Regarding brain development, the first few years of life are when hundreds of skills are being acquired, and virtually thousands of neuronal connections are being made. A common question in neuroscience when it comes to babies and their developing brains is "What do babies know, and when do they know it?"
New research from the Cognition and Development Lab at Washington University in St. Louis reveals that babies can determine what another person's preference is by understanding the consistency of their behavior. Babies actually pay close attention to the actions of those around them, and when those choices are inconsistent with what they normally do, even very young infants will notice and be surprised by those choices.
The concept of consistency is one that the team wanted to investigate. When babies observe consistent behavior from adults, they tally up that behavior mentally, keeping track of how often a person expresses a preference and using that information to predict future behavior. Study co-author Lori Markson, associate professor of psychological and brain sciences and director of the Cognition & Development Lab explained, "Even before they can talk, babies are keeping close track of what's going on in front of them and looking for patterns of activity that may suggest preferences. Make the same choice three or four times in a row, and babies as young as eight months come to view that consistent behavior as a preference."
The consistency factor is important in brain development because it's a building block of higher learning. Understanding how others around them act is a sign that babies can understand another's behavior and think outside of themselves. Since babies under a year cannot speak coherently and say what they are feeling, development experts used to believe that infants don't understand the preferences and behavior of others and are not cognitively able to see a situation from another person's point of view. In the past decade, research has proven that assumption to be false as researchers now know that how long a baby spends looking at an action or object is an indicator that the child is surprised or puzzled by behavior that is inconsistent with their previous experience.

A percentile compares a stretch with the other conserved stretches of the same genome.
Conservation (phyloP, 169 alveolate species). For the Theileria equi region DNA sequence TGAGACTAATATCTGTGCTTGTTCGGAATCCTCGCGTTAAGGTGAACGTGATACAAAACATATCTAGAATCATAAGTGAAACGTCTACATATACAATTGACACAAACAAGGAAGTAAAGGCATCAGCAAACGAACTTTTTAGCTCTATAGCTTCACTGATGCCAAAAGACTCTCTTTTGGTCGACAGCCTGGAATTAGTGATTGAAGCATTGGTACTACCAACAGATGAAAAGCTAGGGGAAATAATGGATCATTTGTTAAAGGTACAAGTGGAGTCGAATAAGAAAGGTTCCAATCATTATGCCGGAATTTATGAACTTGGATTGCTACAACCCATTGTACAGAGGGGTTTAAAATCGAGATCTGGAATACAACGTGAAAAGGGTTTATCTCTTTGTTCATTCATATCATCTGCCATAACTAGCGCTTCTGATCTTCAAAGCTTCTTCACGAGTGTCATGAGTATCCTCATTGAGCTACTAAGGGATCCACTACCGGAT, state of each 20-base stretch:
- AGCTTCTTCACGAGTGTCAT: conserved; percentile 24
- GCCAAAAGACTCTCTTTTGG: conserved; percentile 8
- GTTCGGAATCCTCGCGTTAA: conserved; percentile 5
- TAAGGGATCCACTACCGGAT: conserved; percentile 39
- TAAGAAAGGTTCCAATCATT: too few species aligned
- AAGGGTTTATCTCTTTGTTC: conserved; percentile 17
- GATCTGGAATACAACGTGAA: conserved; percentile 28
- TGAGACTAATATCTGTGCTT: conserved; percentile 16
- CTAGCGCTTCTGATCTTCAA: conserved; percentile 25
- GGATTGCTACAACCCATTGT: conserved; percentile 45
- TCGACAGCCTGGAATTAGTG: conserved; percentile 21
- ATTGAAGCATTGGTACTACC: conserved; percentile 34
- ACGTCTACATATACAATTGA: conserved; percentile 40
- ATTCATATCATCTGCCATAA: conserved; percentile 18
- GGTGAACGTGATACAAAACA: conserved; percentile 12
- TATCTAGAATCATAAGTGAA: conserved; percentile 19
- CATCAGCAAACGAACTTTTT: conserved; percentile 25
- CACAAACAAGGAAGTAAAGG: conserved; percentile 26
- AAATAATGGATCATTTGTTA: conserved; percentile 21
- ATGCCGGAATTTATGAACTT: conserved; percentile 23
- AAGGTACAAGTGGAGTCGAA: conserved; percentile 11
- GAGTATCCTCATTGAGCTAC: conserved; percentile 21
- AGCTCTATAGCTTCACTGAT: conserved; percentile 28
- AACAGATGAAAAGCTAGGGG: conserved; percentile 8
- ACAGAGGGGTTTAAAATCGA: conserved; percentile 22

The team in St. Louis tracked the "looking times" of babies when they observed an actor choosing one of two toys (a yellow duck or a brown and white dog). In one part of the experiments babies watched a person consistently select same toy (the duck or the dog, it didn't matter as long as the choice was consistent) Then they observed an actor who chose the same toy three times, but on the fourth time, selected the other toy. Babies looked 50% longer at this action, indicating that they had learned the actor's preference. This was corroborated in a later part of the experiment when an actor who had consistently chosen, for example, the yellow duck, asked the baby to hand them a toy. The babies were able to remember the preference of the yellow duck and would give that actor the toy they believed was their preference.
The study involved 60 healthy, full-term infants between the ages of 7 and nine months, evenly split between boys and girls. Dr. Markson summed up the results stating, "Our study is the first one to show how inconsistent choices affect infants' understanding about others' preferences. Based on these findings, we hope to further explore how ratios of consistent/inconsistent choices matter to infants and eventually compare infants' understanding to adults' knowledge about others' choices." The study appears in the journal Infancy. Check out the video below to hear more from the researchers about their study and how it was conducted.